Dear Friends,

I was probably in my early 20s. It was the first time since my family left Leningrad in the late 1970s that I returned to the city of my birth to teach at a seminar for teachers of Jewish subjects. They weren’t really teachers of Jewish subjects. They were teachers of physics, geography, English, French, and biology who were being hired for Jewishly-themed programs that were then emerging from underground, a place that the Soviet’s thought they had safely buried any form of Judaism, or certainly of Jewish education.

​As for me, while I spoke Russian, I was an American boy, or enough of one that my American classmates never detected an accent. Yet it was in Leningrad, then Moscow, where I saw the passion of Jewish texts come alive. These were people who knew how to read, yet raised in a generation where saying what you think or understood could have been a crime. They were now testing the waters of freedom, one again being reconnected to the heritage many thought was lost forever.

I will never forget their handwritten notebooks, the passion with which they studied Hebrew, read poetry, sometimes in Yiddish, or carefully followed each Hebrew word in the texts we brought with us. It wasn’t a flame, it was a fire – and their enthusiasm for Jewish study stoked the flames within those of us who had the privilege to teach them.

We are now 30 years later and much has changed, including a need to create new formats and approaches to present the treasures of Judaism in ways that appeals to and engages our youth. But that is about delivery, not about the content.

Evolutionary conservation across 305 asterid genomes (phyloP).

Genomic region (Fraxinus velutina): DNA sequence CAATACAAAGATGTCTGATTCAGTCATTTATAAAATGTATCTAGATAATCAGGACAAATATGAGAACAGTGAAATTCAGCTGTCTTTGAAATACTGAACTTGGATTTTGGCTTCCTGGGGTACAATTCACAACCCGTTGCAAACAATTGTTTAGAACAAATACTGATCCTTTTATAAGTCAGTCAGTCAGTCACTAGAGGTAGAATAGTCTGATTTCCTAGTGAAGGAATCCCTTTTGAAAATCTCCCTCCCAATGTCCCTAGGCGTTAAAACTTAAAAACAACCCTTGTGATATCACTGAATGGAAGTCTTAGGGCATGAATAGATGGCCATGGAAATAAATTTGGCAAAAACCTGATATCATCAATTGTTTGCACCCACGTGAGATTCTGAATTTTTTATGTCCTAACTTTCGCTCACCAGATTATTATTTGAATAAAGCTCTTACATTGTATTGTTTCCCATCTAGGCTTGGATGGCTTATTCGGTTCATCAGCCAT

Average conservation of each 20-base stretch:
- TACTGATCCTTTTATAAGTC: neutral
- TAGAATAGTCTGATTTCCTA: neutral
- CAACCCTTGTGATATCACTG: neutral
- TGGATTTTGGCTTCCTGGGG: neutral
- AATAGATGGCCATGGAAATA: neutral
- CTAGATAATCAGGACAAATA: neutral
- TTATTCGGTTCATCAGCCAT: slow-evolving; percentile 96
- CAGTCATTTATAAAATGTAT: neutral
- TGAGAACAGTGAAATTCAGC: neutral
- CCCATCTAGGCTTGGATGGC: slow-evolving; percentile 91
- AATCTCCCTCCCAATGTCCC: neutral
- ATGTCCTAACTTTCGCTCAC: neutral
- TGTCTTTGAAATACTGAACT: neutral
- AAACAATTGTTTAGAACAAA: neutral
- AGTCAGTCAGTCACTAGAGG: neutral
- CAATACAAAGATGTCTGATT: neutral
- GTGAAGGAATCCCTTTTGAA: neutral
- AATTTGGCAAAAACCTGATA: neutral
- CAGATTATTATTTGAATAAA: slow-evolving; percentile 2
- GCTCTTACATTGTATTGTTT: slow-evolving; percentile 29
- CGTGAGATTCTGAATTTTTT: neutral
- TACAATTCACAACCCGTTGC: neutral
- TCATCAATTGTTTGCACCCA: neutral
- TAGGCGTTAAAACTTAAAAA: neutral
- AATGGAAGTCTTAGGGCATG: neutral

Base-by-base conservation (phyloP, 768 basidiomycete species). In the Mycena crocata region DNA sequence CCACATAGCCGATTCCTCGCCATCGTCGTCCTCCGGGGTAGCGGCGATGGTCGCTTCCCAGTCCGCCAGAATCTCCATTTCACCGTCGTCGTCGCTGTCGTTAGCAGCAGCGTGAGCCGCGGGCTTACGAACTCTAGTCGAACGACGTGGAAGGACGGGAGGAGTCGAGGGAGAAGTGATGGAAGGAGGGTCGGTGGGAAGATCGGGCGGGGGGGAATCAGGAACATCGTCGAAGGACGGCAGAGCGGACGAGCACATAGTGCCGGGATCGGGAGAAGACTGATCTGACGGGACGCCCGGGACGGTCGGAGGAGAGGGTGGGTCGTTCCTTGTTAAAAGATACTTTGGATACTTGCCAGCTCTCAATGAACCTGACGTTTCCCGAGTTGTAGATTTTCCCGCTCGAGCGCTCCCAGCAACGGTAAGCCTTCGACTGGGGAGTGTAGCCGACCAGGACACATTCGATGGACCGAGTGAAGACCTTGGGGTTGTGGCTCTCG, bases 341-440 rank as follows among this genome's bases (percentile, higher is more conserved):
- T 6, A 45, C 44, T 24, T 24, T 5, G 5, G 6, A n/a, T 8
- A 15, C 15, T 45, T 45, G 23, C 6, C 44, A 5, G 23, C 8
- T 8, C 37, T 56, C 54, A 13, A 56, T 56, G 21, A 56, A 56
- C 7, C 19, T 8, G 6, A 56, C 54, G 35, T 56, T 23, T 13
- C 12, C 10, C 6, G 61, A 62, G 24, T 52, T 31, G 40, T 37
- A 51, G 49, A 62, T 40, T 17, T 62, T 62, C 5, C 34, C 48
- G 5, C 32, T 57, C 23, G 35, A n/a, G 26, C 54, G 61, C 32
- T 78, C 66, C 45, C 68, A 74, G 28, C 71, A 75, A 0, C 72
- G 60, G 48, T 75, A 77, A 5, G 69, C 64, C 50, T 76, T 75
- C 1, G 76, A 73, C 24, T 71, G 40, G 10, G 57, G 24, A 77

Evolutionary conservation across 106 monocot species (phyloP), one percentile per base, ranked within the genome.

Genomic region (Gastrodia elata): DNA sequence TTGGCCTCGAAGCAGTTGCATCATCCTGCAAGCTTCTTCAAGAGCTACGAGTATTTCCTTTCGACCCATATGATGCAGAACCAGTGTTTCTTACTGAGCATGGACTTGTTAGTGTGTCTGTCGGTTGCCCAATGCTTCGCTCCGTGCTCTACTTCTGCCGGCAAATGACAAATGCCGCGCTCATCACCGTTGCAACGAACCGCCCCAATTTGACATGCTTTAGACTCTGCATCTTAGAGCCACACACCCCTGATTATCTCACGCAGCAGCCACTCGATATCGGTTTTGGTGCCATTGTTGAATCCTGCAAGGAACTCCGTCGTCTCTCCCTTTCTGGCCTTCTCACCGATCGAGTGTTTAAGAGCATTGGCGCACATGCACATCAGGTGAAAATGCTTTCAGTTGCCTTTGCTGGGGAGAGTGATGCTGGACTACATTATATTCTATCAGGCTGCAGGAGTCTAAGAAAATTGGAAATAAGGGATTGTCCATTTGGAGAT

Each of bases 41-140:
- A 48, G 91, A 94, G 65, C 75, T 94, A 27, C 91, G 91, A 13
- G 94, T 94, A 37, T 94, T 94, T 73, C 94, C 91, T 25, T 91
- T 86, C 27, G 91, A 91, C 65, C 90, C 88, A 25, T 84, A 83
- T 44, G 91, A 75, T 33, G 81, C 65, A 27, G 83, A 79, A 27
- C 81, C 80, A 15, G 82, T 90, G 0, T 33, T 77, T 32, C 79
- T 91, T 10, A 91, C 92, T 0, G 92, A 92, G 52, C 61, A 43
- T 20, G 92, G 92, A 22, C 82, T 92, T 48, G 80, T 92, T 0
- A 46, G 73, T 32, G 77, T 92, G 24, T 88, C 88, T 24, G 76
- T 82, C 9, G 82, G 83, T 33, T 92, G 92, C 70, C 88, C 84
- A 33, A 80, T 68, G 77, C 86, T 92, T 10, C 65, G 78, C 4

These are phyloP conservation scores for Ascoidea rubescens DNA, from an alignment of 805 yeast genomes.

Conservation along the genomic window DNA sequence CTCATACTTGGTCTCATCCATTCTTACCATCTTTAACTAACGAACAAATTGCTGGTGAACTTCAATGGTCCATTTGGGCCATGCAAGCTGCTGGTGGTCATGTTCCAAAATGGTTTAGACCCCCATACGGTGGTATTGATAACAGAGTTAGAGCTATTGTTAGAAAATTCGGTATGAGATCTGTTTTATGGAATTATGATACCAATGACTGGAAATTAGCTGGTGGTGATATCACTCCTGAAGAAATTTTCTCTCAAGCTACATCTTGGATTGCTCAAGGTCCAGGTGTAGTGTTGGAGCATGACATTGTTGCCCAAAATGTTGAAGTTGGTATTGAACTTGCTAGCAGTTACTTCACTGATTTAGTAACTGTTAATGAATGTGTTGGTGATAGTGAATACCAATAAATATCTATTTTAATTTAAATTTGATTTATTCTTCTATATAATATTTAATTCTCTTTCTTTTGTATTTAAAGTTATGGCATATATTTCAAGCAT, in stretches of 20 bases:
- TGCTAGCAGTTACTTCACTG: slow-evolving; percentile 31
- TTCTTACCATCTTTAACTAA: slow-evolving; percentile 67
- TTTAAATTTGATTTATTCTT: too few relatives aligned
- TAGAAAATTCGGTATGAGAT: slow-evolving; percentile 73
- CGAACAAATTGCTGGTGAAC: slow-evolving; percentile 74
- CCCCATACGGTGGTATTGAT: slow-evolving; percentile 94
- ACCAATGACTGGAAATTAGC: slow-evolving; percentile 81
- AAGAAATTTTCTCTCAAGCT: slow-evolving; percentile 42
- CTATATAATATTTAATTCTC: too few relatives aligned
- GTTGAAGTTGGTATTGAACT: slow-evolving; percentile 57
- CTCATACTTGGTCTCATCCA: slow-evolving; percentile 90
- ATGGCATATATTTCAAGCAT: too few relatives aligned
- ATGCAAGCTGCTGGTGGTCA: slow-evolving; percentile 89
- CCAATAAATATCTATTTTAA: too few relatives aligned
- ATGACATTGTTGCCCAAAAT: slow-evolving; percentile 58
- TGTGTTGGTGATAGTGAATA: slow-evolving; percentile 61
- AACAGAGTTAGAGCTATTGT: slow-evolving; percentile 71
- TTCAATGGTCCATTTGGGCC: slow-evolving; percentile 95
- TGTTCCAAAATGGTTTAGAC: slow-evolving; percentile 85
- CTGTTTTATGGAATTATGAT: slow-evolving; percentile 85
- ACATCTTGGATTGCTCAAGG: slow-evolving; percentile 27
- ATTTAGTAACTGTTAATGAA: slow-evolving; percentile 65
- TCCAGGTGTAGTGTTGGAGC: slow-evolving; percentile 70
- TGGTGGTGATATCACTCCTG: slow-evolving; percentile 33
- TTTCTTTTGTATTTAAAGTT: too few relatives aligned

Whatever the tools, the passion and meaning of Jewish study and activity for us – and for our future - is perhaps more important now than ever for our survival as a proud, strong, educated and active Jewish people.

Beit Avi Chai brings many programs on offer in the coming weeks. I do hope that you will join us from wherever you may be.

With warm regards from Jerusalem,

David Rozenson

To register for upcoming programs in English, please click the
"Register Here" button that appears beneath the program
For programs in Hebrew, click the image next to the event posting or
A Historical Journey through Jewish New York
Prof. Eli Lederhendler
From Battery Park to the Statue of Liberty
English I Sunday   Nov. 7 | 8pm Israel
(2pm EST)
In and out of Manhattan
Sholom Aleichem's Funeral to Herzl in Brownsville
English I Sunday  Nov. 14 | 8pm Israel
(1pm EST)
Mortality and Immortality
Heinrich Heine, Titanic, and the Holocaust
English I Sunday  Nov. 21 | 8pm Israel
(1pm EST)
In Transit
Brooklyn Bridge, Emma Lazarus and JFK
English I Sunday  Nov. 28 | 8pm Israel
(1pm EST)
To Register
The Chronicles of the Hanukkah Lamp
Prof. Shalom Sabar
 The traditional Diaspora concepts and views regarding Hanukkah dramatically changed with the emergence of the Zionist Movement, moving from a focus on the design of the lamp to the heroism of the Maccabees that represented the 'New Jew.'
Learn about this and more in this special two-part series 
Session 1:
From the Maccabees to the
Jews of East and West
 Wednesday I Nov 17 I 8pm (1pm EST)